The outgoing chairman of the U.S. House Foreign Affairs Subcommittee for Asia and the Pacific warned about Chinese intervention in Taiwanese elections.
U.S. Rep. Ted Yoho, R-Fla., who could end up leading Republicans on the U.S. House Foreign Affairs Committee, weighed in on Tuesday on the matter.
“I’m concerned by the widespread allegations that Beijing attempted to interfere in Taiwan’s local elections this weekend,” Yoho said. “The Chinese Communist Party’s reprehensible campaign to marginalize Taiwan is no secret. Taiwan’s vibrant democracy and upstanding international conduct are qualities the Communist Party should aspire to, rather than undermine.
“The U.S.-Taiwan partnership remains unwavering,” Yoho added. “I continue to encourage the administration to demonstrate this commitment by fully implementing the Taiwan Travel Act, beginning with a cabinet-level visit to Taiwan as soon as possible.”
Yoho has emerged as one of Taiwan’s leading champions on Capitol Hill in recent years.
At the start of the year, the House passed a bill from Yoho to help Taiwan become a full member of the World Health Organization (WHO). Last year, for the first time in almost a decade, Taiwan was not invited to the WHO’s World Health Assembly (WHA). Two congresswomen from South Florida who sit on the Foreign Affairs Committee--Republican Ileana Ros-Lehtinen and Democrat Lois Frankel--cosponsored the bill.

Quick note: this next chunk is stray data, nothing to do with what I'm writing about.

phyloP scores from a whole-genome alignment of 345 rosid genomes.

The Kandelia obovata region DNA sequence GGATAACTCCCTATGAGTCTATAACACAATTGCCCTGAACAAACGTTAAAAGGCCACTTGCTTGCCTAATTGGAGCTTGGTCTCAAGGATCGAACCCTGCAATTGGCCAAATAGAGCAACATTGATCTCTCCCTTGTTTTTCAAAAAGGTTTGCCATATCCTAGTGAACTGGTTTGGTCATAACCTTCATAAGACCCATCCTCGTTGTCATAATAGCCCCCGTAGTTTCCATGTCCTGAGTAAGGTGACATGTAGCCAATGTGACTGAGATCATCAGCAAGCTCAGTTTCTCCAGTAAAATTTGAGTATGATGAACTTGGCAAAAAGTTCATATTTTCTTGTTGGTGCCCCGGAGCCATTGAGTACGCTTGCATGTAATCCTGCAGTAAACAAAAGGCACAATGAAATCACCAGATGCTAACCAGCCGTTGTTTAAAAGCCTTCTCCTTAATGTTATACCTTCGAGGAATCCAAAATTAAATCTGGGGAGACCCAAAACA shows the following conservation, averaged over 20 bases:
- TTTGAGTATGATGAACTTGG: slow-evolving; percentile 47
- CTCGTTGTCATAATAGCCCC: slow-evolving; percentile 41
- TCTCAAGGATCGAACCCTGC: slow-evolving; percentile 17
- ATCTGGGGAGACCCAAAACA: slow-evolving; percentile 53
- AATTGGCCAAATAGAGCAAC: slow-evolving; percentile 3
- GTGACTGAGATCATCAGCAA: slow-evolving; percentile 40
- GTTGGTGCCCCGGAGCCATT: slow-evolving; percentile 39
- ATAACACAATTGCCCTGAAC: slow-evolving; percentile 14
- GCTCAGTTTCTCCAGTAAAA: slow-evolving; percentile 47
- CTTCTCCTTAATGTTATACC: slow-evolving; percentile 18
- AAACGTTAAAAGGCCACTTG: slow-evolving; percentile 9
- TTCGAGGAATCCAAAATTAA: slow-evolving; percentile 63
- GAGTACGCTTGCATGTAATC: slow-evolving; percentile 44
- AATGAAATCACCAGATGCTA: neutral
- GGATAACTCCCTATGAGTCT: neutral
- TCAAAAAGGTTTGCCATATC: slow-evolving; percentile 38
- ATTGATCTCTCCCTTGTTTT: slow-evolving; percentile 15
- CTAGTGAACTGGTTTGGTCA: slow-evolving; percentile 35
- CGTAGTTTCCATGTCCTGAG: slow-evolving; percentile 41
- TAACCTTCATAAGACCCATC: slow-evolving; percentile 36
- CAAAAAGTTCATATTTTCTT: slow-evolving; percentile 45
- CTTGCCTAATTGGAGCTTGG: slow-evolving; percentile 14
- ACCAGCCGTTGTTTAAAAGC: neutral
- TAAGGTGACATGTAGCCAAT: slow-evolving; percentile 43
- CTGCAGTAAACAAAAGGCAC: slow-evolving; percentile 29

Yoho has also thrown his support behind the Trump administration’s decision to resume arm sales with that nation, including a $1.4 billion package which includes torpedoes, missiles and radar systems.
In the summer of 2017, Yoho and other congressional leaders, including U.S. Rep. Ed Royce, R-Calif., the chairman of the House Foreign Affairs Committee, visited several Asian nations including Taiwan.
Yoho noted that Taiwan is one of America’s strongest trading partners, ranking eight for U.S. agriculture exports and as the U.S.’s tenth largest trade partner overall. The North Florida Republican, who also sits on the U.S. House Agriculture Committee, pointed to recent agreements as Taiwan plans to bring in 360 million bushels of U.S. grain which will sell for more than $2.8 billion.